8. Intermission – end of summer 2011 – Cape Cod is dying
Irene has brought a strange devastation – there was no rain, only wind, cobbles went over the bike path, seaweeds were dragged by waves through muskrat’s nests a long way to the swan pond. A raging river went up-stream the herring path connecting ocean with the bay.
Plants and grass are not susceptible to mechanical damage, they shoud’ve recovered quickly. They should’ve but they didn’t, with thunders and waves Irene brought a deadly mist far into the shore. A mix of fog and sea salt. Coastal vegetation wasn’t prepared for this salt assault – it got burnt. It got brown. It got dead. The landscape became martian desert in an instant. People cleaned the paths and roads uphilling piles of sand, there was nothing they can do for the flora. Brown leaves, rotten rose hips fruits were left behind by receding waters.
Strangely enough this devastation prolonged the life of my Cape Code, a former magic place which has been gradually becoming too familiar, too close, too recognizable. For a mystical place there supposed to be a line between a first impression and the knowing of its inner mechanics.
The Cape started its existence when our camper came from Canada, long and silverfish reminding a school of fish.
It gave the Cape a nomadic sanctuary status, it allowed us to bring all the modern gadgets to the breaking waves, it let us open windows to the ocean’s horizon, watch yachts and listen to seagulls from its aluminum shell.
Rooted settlers gave us shelter during nights, oceanographers gave us a place during days.
Oceanographers are very mighty magnificent creatures, dazzling and slick, they can even fight Authorities.
For all the real nomads drawing sacred polygons and dragonfly wings on the bluish horizon,
for strange nomads driving threadbare black Jaguars circa 1963 whistling “obladi oblada“
, and even for over-civilized nomads like us, dragging along all the achievements of modern society to the beach. Nomads like me bringing coffemakers, so we can drink freshly brewed java in the breeze,
bringing laptops so I can make a version of a great three-piece coordinate motion machine of Sir Penrose, bringing a mifi so I can send it to Great Britain to be materialized, bringing dvd so I can watch Ellen Page and Joseph Gordon-Levittwalking on the Maurits Escher infinite staircase.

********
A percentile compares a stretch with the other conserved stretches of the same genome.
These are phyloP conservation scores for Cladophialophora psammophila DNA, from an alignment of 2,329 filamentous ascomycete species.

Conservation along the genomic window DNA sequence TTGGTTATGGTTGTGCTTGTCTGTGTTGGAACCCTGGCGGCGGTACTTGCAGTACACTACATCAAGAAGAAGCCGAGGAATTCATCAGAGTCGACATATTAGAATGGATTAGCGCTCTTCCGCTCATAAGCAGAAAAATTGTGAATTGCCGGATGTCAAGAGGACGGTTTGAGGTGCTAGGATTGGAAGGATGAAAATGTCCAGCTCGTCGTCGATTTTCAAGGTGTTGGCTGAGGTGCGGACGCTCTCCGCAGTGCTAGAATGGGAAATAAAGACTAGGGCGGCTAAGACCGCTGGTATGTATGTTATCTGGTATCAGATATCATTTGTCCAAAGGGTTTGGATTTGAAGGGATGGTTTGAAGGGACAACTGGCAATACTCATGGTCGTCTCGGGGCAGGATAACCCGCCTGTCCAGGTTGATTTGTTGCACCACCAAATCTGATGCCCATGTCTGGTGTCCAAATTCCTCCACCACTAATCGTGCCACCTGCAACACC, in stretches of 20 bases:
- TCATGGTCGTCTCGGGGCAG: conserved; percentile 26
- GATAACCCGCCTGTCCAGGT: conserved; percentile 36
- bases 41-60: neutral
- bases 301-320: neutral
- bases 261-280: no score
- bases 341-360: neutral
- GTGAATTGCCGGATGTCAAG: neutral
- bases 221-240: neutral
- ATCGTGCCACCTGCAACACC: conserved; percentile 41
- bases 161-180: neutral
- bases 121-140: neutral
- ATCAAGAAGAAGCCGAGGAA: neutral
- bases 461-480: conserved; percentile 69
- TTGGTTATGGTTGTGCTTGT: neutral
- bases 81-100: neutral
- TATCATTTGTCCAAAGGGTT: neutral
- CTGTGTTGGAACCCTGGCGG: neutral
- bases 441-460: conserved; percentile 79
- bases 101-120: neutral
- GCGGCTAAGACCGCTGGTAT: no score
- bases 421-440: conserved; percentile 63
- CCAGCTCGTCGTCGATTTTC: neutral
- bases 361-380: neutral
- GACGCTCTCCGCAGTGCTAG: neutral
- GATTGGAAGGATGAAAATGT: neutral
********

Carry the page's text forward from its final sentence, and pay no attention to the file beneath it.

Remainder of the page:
Oceanographers stopped the spread of fees, dog prohibitions and grey asphalt, they left all the original potholes to our enjoyment.
When I win a Nobel Prize for watching over clouds’s formations I will buy all the potholes and cover them with
Brave Oceanographers didn’t let the smiley guards build their watch towers and prevent us from swimming with sea lions. I believe they are big and mighty as whales, they definitely have fins and fangs, and they hunt the Authorities in the open waters. They surround flocks of whining Authorities in packs and eat them alive. Of course they do not, they most likely wear lab coats and smoke cigarets in hallways, they surely don’t care about the great nomadic tribe of Cape Cod wilderness, they just need this last piece of ungoverned coastal land for their oceanographic experiments. This is what my point is all about. Until I meet one of them I can think whatever I want about oceanographers.
I am free to imagine that it’s them who painted “Summer people, some are not” on the bottom of a drawbridge during one long dark winter night. It gets very lonely in the freezing water so they sing summer songs, dive under the bridge and write these cheerful words on the cold frosted steel holding huge pens with their fangs.
I can pretend that it’s them who planted these strange objects around Woodshole.
A split apart planet of shiny chrome
A twisted Helical man figure sliced in pieces by samurai swords.
Even an excavator’s claw.
I never saw one, so I can rest assured that it’s them who tie blue nets with yellow ropes and fix their cracked piers with humongous iron wrenches. They are as cruel as hell.
The bearded sailors pull little sea monsters out of their blue nets, hold them tight in their big calloused hands, waiting until the hearts stop beating and throw them on the rocky beaches to decompose.
This is the way the magic works.
In this world I can easily offer them a ride in my beloved maroon car.
Cape Cod is rich.
It’s rich in textures and surfaces. One surface is everywhere – decaying grey cedar – the universal skin of the Cape. It is the rotting and reappearing Phoenix skin of Cape’s allies and roads. It dies, it falls apart and grows back again as lizards tail.
Another decaying matter is rusting iron. What can’t be rotten will be oxygenated to extinction by salty air of the sea.
But he biggest conundrum of all is what’s happening to rusty things which are still intact in this mysterious town of Woodshole. They disappear one by one. It seems there is a hiding steel-eating leviathan somewhere in a coastal grove swallowing them whole. First the Great Dodecahedron went into another world just a little short of a year after I found it. Who could’ve guessed that a broken down fallen apart crab would follow this extermination path? It disappeared during summer 2011, quietly went into the greener pastures.
He was probably the most important witness of the SPHD existence. His sticking up wide open eyes have seen too much…
Only the spider and the horseshoe tortoise are still there waiting for their fate. Very important is not to follow them otherwise the silent contract will be broken, the knowledge will trump in parading as a Great Alexander horse and break the rest of subtle magic.
destroying all we knew before,
let the bearded sailors fix their wharfs, let Oceanographers ride Duesenberg II Murphy Roadsters circa 1933.
Let Cape Code live in ignorance and stay beyond familiarity as long as possible.
Let it continuously resurrect from the ashes of knowledge.
Let it forever be the edge of Oikoumene.